DT Johnson a bloomer but not an early riser

Seeking to maximize the enormous potential of an enormous man, Indiana head coach Tom Allen zeroed in on a finer detail.

Jerome Johnson, the Hoosiers’ nearly 300-pound defensive tackle, didn’t seem all that happy stepping into the weight room each morning.

“He’d still work, but he didn’t act like he wanted to be there by his body language,” Allen said at Big Ten media days in July. “I was like ‘If you are going to be a leader, you can’t walk in there looking like that.’ … That affects other people around you.”

After Monday’s practice, Johnson agreed. Allen read him right.

But here’s why: He’s just not a morning person.

“So I would have a look on my face,” Johnson said. “You could tell I didn’t want to be there, I didn’t want to talk to you.”

Johnson wore a big smile as he recalled his lapses in exuberance. A big ol’ smile — however fake in the early mornings — is a tool he’s mastered for walks into the weight room. Red Bull helps, too.

The redshirt junior from Bassfield, Mississippi, understands why his coaches want more. They have seen him flash on film, including three tackles for loss versus Purdue. But there were other times in 2018 where Johnson was almost invisible, neutralized — a non-factor.

“It definitely showed me I could play at another level, and I need to take my game to that level at all times,” Johnson said of his team MVP performance against Purdue. “Play hard all the time.”

In the lead-up to the 2019 season, Johnson’s name has been mentioned many times over. Allen says Johnson could be a “dominant” three-technique in the Big Ten. It was Johnson’s high school coach who told Allen, if the kid could harness his potential, he might be explosive enough to play in the NFL one day.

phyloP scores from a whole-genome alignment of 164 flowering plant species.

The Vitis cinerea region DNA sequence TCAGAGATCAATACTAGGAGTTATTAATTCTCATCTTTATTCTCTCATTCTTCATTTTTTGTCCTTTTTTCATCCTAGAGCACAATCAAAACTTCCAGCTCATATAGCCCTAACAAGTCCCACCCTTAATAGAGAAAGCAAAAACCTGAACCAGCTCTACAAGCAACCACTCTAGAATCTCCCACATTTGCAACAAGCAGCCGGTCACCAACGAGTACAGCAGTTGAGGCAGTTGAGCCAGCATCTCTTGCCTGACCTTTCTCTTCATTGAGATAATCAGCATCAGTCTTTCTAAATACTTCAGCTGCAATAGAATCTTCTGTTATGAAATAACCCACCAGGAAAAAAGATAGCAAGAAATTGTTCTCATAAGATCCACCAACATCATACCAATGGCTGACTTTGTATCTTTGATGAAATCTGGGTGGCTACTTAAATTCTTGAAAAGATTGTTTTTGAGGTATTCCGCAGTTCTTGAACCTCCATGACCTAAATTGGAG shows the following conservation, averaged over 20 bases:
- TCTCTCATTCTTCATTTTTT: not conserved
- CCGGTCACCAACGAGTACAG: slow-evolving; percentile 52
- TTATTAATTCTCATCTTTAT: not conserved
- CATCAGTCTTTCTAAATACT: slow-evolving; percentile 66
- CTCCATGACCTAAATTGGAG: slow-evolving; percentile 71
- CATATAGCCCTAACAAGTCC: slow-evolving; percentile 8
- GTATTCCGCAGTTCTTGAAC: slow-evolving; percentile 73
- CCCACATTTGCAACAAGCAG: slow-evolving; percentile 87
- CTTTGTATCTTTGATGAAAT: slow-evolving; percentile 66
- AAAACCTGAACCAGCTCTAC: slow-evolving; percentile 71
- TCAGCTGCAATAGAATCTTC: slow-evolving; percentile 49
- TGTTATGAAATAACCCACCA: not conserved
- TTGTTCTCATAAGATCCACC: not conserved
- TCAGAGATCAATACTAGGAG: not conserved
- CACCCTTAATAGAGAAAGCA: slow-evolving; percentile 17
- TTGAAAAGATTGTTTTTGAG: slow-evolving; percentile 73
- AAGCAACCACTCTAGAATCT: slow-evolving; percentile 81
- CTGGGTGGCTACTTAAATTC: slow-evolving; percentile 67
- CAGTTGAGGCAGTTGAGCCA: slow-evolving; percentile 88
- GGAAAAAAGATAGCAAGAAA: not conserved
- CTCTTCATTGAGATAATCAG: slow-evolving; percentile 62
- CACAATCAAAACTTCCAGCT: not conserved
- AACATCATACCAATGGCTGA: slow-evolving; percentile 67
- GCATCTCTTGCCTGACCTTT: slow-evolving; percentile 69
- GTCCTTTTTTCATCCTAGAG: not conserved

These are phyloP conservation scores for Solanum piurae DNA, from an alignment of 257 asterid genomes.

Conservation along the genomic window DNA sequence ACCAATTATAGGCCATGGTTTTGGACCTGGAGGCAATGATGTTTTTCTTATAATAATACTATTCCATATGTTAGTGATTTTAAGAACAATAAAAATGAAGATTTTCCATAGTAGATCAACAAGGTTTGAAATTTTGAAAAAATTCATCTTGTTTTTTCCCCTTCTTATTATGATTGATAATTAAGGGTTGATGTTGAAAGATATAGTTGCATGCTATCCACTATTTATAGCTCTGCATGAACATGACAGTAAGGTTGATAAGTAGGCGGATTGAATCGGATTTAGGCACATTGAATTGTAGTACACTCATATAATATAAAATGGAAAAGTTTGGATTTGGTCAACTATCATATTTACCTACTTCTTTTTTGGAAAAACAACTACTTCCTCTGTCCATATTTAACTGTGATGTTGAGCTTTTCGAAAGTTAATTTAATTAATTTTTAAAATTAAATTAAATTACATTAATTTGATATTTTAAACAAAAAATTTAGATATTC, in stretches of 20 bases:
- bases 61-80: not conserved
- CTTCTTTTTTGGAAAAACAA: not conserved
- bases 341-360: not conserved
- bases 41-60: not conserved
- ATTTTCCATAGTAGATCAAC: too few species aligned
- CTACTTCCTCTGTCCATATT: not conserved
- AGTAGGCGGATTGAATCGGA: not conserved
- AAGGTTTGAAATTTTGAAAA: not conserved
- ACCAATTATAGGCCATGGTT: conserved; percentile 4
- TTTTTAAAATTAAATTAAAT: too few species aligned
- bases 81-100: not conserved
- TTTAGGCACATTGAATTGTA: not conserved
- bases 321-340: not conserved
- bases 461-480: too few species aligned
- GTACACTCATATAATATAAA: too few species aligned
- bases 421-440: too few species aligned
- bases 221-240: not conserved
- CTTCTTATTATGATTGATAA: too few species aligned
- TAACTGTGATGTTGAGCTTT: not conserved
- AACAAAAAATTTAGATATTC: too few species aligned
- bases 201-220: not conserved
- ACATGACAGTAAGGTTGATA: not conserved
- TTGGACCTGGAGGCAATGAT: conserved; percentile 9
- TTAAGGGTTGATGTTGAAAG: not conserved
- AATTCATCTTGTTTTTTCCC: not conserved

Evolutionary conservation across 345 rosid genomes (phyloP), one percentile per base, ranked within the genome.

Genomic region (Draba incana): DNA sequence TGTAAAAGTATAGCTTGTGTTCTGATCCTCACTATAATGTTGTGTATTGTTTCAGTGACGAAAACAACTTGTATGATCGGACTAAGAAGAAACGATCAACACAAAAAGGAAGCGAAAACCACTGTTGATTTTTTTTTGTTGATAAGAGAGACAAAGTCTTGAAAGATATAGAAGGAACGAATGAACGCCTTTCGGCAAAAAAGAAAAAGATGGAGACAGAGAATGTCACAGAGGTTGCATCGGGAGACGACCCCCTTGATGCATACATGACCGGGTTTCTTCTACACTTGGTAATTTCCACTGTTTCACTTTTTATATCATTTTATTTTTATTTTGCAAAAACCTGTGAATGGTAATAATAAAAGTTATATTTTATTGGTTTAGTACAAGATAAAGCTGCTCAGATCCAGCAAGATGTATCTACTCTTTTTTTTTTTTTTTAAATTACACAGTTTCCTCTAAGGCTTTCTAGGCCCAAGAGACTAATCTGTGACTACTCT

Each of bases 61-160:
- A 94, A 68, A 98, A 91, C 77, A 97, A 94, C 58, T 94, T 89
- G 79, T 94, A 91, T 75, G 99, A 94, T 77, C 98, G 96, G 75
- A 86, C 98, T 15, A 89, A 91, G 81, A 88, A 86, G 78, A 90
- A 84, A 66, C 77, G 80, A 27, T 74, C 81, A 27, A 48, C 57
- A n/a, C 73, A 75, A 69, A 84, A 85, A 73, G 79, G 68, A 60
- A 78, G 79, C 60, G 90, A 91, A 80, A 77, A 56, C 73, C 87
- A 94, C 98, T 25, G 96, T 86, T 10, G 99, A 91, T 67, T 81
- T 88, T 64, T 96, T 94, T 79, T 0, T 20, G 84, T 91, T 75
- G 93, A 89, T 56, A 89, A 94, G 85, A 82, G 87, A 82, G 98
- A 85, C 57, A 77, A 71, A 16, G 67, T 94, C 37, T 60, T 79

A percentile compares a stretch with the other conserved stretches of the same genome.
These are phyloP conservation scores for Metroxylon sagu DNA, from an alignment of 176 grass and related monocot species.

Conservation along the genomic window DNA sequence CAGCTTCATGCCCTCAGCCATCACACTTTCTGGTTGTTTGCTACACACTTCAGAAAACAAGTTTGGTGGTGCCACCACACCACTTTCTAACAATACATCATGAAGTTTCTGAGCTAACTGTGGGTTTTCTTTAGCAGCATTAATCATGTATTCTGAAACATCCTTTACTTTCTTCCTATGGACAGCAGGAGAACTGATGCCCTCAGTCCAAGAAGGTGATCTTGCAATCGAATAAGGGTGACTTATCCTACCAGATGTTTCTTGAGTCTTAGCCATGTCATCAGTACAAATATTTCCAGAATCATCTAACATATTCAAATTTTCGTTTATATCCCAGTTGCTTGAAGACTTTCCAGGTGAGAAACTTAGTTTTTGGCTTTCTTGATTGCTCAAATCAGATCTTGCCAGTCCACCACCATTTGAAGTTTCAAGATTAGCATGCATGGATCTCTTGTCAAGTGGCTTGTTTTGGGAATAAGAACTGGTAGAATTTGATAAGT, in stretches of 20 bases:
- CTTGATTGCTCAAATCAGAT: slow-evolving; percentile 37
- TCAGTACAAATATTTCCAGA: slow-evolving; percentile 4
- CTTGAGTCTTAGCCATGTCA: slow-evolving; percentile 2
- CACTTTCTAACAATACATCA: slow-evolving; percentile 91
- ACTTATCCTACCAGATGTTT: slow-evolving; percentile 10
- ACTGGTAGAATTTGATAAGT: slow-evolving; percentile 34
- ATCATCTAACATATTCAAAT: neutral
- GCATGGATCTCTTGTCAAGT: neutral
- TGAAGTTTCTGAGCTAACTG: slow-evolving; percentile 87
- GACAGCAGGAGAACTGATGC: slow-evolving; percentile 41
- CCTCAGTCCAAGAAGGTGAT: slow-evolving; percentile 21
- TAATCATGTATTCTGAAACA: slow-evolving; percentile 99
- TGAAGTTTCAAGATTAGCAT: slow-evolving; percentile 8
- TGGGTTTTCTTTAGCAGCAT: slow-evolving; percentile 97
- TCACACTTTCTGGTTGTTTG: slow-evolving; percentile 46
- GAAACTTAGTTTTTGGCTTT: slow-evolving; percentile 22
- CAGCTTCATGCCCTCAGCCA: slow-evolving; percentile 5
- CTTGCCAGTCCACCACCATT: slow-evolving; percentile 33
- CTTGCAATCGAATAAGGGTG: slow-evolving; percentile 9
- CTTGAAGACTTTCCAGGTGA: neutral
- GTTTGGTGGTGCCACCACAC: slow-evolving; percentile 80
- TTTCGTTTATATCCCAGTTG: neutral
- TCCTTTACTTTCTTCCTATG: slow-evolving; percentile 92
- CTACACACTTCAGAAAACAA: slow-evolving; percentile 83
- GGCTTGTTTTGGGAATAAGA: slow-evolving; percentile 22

But few programs held that optimistic of a view. For the most part, historically black colleges and universities pursued Johnson. He may have ended up at Alcorn State if IU didn’t jump in last-minute. When he was an assistant at Ole Miss, Allen saw Johnson at a prospect camp and remembered the name.

IU’s defensive line coach, Mark Hagen, wasn’t all that impressed when Johnson arrived in 2016.

“I remember a big, out-of-shape, underdeveloped guy from the southern part of Mississippi,” Hagen said. “I didn’t know if he was going to last even a day, to be honest with you. We laugh about it now.”

Three years later, Johnson is no longer an unimpressive 340-pounder. In fact, the issue with him now is keeping weight on.

He can certainly eat.

“I can eat about three large pizzas by myself,” Johnson said. “I will say that.”

He can also run. Allen thinks back two years, when Johnson caught Penn State running back (and current New York Giant) Saquon Barkley from behind.

“Granted, he was cutting, it wasn’t a straight race,” Allen said. “But he’s a three-technique. He shouldn’t have even been close to him.”

Those kinds of plays remind IU’s coaching staff of Johnson’s untapped potential, which has steadily dripped out. They just want a little more this year.

Especially this year. Opposite Johnson at defensive tackle is a pair of junior college transfers, Juan Harris and Demarcus Elliott, as well as a stable of younger players, such as redshirt freshmen Shamar Jones, Jonathan King and Gavin McCabe. True freshmen Sio Nofoagatoto’a and C.J. Person are also in the mix.